Ayesha Jeanne Lauenborg was my mentor with the Dances of Universal Peace. Thank you Ayesha for all that you taught me, I think of you often.
Dance Movement Therapy is a creative arts therapy rooted in the expressive nature of dance. Since dance/movement comes from the body it is considered the most fundamental of the arts and is a direct expression (and experience) of the self. Dance/movement is a basic form of authentic communication, and as such it is an especially effective medium for therapy.
Dance/movement therapists (R-DMT or BC-DMT) work with individuals of all ages, groups and families in a wide variety of settings. They focus on helping their clients improve self-esteem and body image, develop effective communication skills and relationships, expand their movement vocabulary, gain insight into patterns of behavior, as well as create new options for coping with problems. Movement is the primary medium DMT’s use for observation, assessment, research, therapeutic interaction, and interventions.
DMT’s work in settings that include psychiatric and rehabilitation facilities, schools, nursing homes, drug treatment centers, counseling centers, medical facilities, crisis centers, and wellness and alternative health care centers.
Minotaur is a new 16 mm film created by Daria Martin depicting a duet choreographed by the legendary dance and movement pioneer Anna Halprin based on the 1886 sculpture Minotaur by sculptor Auguste Rodin. Martin has carefully edited the film to juxtapose the movements of the two dancers with close-up views of Rodin’s sculpture, images of the sculpture in a book, views of the wooded exterior of Halprin’s Northern California studio where the dance takes place, and shots of Halprin herself. In doing so, she creates a complex and multilayered synthesis of various art forms—film, dance, and sculpture—while simultaneously meditating on the process through which art is made, and the shifting sexual dynamics between men and women as embodied in both the sculpture and Halprin’s performative re-imagination of it.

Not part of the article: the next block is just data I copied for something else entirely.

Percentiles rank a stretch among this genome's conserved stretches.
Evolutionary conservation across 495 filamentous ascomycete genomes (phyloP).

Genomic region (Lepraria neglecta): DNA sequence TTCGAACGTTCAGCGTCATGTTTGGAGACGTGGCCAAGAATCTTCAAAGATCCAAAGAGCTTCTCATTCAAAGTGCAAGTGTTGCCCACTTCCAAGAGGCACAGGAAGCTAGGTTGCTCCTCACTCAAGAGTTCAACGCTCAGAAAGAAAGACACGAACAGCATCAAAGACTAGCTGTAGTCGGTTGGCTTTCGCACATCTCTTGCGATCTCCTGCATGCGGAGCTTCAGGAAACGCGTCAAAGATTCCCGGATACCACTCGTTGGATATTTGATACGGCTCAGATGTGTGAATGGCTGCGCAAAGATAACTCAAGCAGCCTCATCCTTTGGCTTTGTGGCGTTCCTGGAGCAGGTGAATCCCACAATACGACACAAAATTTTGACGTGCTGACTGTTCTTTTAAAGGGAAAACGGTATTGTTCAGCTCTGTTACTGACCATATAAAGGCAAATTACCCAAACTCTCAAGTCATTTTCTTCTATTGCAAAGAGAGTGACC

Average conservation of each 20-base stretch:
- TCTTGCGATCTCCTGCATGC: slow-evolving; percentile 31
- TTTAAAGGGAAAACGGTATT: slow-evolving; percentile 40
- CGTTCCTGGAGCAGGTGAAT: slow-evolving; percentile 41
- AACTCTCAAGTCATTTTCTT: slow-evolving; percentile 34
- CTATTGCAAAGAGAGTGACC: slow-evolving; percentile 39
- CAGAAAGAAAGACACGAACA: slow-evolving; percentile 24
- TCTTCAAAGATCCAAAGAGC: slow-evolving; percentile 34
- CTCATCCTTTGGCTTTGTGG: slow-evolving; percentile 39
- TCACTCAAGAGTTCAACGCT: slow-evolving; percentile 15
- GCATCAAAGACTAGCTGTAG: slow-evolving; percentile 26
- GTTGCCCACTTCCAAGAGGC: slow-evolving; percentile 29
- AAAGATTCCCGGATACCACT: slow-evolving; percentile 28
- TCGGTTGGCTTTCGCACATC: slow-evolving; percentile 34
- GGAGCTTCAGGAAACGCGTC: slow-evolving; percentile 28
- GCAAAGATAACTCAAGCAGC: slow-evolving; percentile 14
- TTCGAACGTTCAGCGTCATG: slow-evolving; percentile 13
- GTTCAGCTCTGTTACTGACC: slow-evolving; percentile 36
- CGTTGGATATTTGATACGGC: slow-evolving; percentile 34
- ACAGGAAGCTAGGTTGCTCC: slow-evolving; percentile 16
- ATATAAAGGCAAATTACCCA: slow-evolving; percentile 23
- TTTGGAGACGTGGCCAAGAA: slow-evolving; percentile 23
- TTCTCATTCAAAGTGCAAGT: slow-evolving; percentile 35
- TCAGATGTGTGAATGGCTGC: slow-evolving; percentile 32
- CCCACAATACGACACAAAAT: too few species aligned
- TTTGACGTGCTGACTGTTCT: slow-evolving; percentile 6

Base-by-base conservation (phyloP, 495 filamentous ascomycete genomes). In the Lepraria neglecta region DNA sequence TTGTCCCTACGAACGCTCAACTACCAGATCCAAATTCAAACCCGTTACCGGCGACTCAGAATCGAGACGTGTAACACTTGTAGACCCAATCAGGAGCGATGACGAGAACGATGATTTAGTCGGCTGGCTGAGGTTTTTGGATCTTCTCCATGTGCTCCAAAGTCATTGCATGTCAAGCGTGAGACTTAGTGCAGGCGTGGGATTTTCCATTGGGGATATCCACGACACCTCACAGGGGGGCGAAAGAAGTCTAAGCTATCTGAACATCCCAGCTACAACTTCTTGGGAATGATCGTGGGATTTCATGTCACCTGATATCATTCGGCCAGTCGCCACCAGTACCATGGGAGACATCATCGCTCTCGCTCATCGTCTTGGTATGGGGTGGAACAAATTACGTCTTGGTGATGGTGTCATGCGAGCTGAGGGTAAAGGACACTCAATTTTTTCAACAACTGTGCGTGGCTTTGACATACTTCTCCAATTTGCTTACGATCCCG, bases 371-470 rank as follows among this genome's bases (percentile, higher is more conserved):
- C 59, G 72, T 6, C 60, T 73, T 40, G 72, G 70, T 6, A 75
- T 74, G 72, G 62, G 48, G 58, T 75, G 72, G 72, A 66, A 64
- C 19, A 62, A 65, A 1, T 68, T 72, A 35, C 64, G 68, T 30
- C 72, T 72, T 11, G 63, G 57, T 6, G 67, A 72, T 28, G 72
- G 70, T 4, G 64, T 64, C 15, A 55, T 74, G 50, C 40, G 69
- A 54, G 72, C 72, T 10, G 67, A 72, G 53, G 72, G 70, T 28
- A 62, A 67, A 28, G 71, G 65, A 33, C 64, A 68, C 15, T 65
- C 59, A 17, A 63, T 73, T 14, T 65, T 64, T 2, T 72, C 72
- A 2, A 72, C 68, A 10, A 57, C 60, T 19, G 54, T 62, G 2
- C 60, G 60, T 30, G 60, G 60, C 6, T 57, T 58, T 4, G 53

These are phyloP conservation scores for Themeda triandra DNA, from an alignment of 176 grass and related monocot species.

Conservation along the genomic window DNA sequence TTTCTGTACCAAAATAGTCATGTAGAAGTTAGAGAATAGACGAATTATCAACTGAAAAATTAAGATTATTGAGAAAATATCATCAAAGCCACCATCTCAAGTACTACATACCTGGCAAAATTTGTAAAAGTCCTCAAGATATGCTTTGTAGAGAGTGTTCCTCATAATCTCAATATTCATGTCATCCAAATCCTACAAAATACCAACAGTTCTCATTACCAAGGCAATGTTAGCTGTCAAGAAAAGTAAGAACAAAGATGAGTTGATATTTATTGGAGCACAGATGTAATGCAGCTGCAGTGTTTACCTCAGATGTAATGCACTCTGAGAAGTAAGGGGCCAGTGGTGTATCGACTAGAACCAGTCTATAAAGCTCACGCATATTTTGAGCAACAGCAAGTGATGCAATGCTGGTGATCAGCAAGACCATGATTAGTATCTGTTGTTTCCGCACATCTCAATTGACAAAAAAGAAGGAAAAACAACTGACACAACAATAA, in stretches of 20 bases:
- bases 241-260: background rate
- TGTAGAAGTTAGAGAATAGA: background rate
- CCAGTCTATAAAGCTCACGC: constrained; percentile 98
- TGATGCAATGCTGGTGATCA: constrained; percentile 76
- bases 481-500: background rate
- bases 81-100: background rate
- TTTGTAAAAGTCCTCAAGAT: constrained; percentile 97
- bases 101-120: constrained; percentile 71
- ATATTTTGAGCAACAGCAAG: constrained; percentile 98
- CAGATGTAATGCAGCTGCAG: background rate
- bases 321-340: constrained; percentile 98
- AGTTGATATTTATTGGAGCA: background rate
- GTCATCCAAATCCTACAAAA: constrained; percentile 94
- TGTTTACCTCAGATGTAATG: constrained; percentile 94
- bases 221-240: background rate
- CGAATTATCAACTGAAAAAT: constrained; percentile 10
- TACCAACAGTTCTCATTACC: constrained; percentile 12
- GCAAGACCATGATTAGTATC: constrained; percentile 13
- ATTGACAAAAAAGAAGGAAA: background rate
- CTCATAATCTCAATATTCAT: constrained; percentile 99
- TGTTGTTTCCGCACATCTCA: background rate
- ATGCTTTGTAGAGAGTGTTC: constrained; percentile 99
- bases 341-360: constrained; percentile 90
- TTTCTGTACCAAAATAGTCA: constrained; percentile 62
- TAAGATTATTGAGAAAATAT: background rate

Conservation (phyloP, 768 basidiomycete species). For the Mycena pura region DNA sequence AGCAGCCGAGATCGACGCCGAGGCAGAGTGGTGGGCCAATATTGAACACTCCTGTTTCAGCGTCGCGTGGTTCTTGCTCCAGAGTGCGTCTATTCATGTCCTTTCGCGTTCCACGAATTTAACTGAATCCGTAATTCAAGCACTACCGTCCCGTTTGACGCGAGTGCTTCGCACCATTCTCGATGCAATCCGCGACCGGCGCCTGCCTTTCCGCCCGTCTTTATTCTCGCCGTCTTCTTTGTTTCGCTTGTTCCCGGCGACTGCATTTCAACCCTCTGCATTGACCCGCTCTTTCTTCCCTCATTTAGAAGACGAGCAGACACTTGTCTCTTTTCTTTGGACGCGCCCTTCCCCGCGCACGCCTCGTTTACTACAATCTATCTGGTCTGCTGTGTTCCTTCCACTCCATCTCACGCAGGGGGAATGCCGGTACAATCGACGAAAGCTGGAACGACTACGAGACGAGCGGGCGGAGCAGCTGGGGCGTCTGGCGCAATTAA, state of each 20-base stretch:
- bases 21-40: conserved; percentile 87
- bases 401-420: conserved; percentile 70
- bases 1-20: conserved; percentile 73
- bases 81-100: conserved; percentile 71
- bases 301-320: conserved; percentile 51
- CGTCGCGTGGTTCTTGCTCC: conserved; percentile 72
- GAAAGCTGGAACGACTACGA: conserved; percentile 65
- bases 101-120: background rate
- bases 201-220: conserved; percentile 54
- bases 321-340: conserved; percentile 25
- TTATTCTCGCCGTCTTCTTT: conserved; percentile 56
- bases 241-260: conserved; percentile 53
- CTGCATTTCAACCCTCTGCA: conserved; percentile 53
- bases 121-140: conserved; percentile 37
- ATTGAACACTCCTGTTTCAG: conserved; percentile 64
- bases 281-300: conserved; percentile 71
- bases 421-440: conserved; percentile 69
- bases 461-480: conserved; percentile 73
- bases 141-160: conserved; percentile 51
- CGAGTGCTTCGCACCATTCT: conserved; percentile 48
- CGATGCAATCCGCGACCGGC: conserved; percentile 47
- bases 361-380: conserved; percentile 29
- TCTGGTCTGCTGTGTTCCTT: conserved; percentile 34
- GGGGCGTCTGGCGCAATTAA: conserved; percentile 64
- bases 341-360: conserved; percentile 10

WALDEEN (1913–1993) dreamed of the dance for most of her life, from early childhood to her death. The dance, like poetry, was always in her blood — the daring blood of the “Texas girl,” as she was called when she made her New York debut, who at fifteen left classical ballet in order to find her own voice, to speak freely with her body, hands and face. The blood of the young dancer who, at twenty-five, having already distinguished herself here and abroad, made Mexico City her home, inspired by the vitality of the arts in Mexico where she believed art and life were fused into one reality — and where the people loved her. She created dance for more than half a century. For more see: http://www.uhmc.sunysb.edu/surgery/waldeen.html
According to the American Dance Therapy Association (ADTA): Based on the understanding that the body and mind are interrelated, dance/movement therapy (D/MT) is defined as the psychotherapeutic use of movement to further the emotional, cognitive, physical, and social integration of the individual. Dance/movement therapy is practiced in mental health, rehabilitation, medical, educational, and forensic settings, and in nursing homes, day care centers, disease prevention, and health promotion programs. The dance/movement therapist focuses on movement behavior as it emerges in the therapeutic relationship. Expressive, communicative, and adaptive behaviors are all considered for both group and individual treatment. Body movement as the core component of dance simultaneously provides the means of assessment and the mode of intervention for dance/movement therapy.
I often define D/MT to clients as psychotherapy that is not limited to talking but encompasses the full range of human expression, including movement such as gestures and or postures, drawing, writing, drama, music and other expressions that can have a therapeutic benefit for the client(s).